“The tribe is not about the business of blocking public projects,” DeCoteau said. “The tribe has a legitimate governmental interest in this land, upon which its ancestors roamed, took sustenance, died, and where they will remain for eternity.”
DeCoteau, who is director of an Indian law clinic at the University of Colorado’s law school, said the case could have national implications.
“It raises questions about the tribe’s sovereign immunity, and that is obviously a question of importance to tribes across the nation,” she said.
The Three Affiliated Tribes, which has a reservation in western North Dakota, has filed a court brief supporting the Turtle Mountain Band.
Dawson’s own ruling suggested that she believes the law’s sovereign immunity protection for Indian tribal governments goes too far.
“If tribal immunity bars the condemnation proceeding, the common sense result is that a non-Indian could convey real property to an Indian tribe, not even located in the state of North Dakota, for purposes of stalling any … public improvement project,” Dawson wrote.
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North Dakota Supreme Court
American Indians Lag Behind Whites On ACT Exam
By Blake Nicholson, Associated Press Writer
August 16, 2001
Bismarck, N.D. (AP) – High school graduates in North Dakota overall exceed the national average on the ACT college-entrance exam, but American Indian students in the state continue to struggle with the test.
Overall, the 2001 graduates who took the test either in their senior, junior or sophomore year had an average composite score of 21.4 of a possible 36, above the national average of 21.0.
White North Dakota students who took the test had an average composite score of 21.6, while American Indians had an average 17.1. Indians who did not take the college preparatory curriculum recommended by ACT had an average score of 15.8, below the typical requirement for colleges with liberal or open admissions policies.
“It’s an indication that more guidance is needed, but there are a lot of factors,” said Ken Gullette, spokesman for the Iowa City, Iowa-based ACT Inc., a nonprofit. “It could also be a need for intervention earlier, an integrated effort to guide them into college planning at an earlier age. And there are also societal factors.”
The standardized tests measure skills in English, math, reading and science. The average composite score in North Dakota has remained at 21.4 the past five years. Eighty percent of the 2001 high school graduates, or 7,388 students, took the tests.
North Dakota females did better in the English and reading categories and males did better in math and science. Males did slightly better overall than females. Those results mirrored national trends.
Average composite scores also progressively rose as the family incomes reported by test-takers increased. Students who listed annual family income of more than $100,000 had an average score 3.7 higher than those who listed family incomes under $18,000.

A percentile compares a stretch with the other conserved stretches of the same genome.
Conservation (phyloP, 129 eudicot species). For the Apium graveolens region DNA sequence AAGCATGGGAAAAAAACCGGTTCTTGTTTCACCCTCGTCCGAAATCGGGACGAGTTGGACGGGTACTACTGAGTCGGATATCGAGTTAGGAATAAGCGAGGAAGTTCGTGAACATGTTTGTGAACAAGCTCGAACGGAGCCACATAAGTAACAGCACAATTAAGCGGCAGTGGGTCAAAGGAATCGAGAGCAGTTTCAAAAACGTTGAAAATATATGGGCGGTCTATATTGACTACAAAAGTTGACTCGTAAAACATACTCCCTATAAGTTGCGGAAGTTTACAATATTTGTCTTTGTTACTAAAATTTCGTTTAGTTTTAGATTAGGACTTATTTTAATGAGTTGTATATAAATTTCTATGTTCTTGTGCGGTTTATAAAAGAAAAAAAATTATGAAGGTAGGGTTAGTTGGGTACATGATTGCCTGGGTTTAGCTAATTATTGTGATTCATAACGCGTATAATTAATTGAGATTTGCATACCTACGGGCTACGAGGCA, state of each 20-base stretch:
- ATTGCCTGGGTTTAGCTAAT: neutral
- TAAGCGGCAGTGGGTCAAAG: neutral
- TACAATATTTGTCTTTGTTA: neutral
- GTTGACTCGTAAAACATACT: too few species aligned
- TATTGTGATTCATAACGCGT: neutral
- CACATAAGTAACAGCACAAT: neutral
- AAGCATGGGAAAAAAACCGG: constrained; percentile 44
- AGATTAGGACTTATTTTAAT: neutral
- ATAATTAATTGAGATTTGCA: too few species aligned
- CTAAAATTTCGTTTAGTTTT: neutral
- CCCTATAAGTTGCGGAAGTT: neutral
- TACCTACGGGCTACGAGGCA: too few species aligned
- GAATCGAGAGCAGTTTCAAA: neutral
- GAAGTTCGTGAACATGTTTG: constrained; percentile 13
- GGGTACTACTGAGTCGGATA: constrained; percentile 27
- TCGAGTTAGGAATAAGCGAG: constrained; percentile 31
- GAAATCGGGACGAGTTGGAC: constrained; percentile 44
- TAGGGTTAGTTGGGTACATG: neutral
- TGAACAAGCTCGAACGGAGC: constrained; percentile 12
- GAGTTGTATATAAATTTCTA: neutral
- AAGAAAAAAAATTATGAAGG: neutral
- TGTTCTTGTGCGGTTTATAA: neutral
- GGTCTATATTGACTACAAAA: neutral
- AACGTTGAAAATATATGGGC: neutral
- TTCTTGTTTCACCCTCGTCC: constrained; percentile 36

Poverty on reservations might be one factor for lower average ACT scores by Indian students, said Cheryl Kulas, director of the state Indian Affairs Commission and a former programs director for the state Department of Public Instruction.
Kulas said reservation schools need more guidance counselors and more consistent curriculums to deal with students who are part of a highly transient population. Culture and language differences also might put Indian students at a disadvantage, she said.
“It’s a complex set of issues,” Kulas said. “Many minority students don’t do well on ACT tests.”
The ACT test, used with a student’s grade point average, is intended to be a predictor of first-year college performance.
The eleven public schools in the North Dakota University System require undergraduate applicants to take the ACT or the SAT, the other major standardized admissions test. However, they do not require applicants to achieve a certain score, said Michel Hillman, the university system’s vice chancellor for academic affairs.
Applicants must complete a college preparatory curriculum in high school defined by the state Board of Higher Education. It differs from the curriculum recommended by ACT, Hillman said.
Many campuses have centers open to all students who may be at an academic disadvantage, he said.
“Students who come in who are underprepared really have a lower probability for being successful,” Hillman said.
Nearly one-third of test-takers listed either the University of North Dakota or North Dakota State University as their top college choice.
A career in the health care field was the top goal of 19 percent of the test-takers. Only 4 percent said they planned to major in education, in a state where teacher shortages are becoming common but teacher pay remains low compared to other states.
The Standing Rock Sioux Tribe banished Margaret Penn from their reservation. While Penn is 1/8 Turtle Mountain Chippewa, she was not a tribal member and she lived and worked on state land. The banishment order was served, and enforced two hours later, by both the Sioux County Sheriff and the Captain of Law Enforcement for the BIA. Penn said that, “If the tribe can banish me, they can banish anybody.” The banishment has since been vacated, but Penn has lost both her home and her job. She had been an employee of a domestic abuse counseling center and shelter which was forced to close because of her absence. U.S. District Judge Patrick A. Conmy dismissed Penn’s civil action but wrote a scathing opinion of the tribe’s actions. He wrote that, “Alice in Wonderland or the Wizard of Oz comes to mind, but the case is so bizarre that perhaps something of Kafka or Sartre would be a better analogy.” Penn is pursuing an appeal.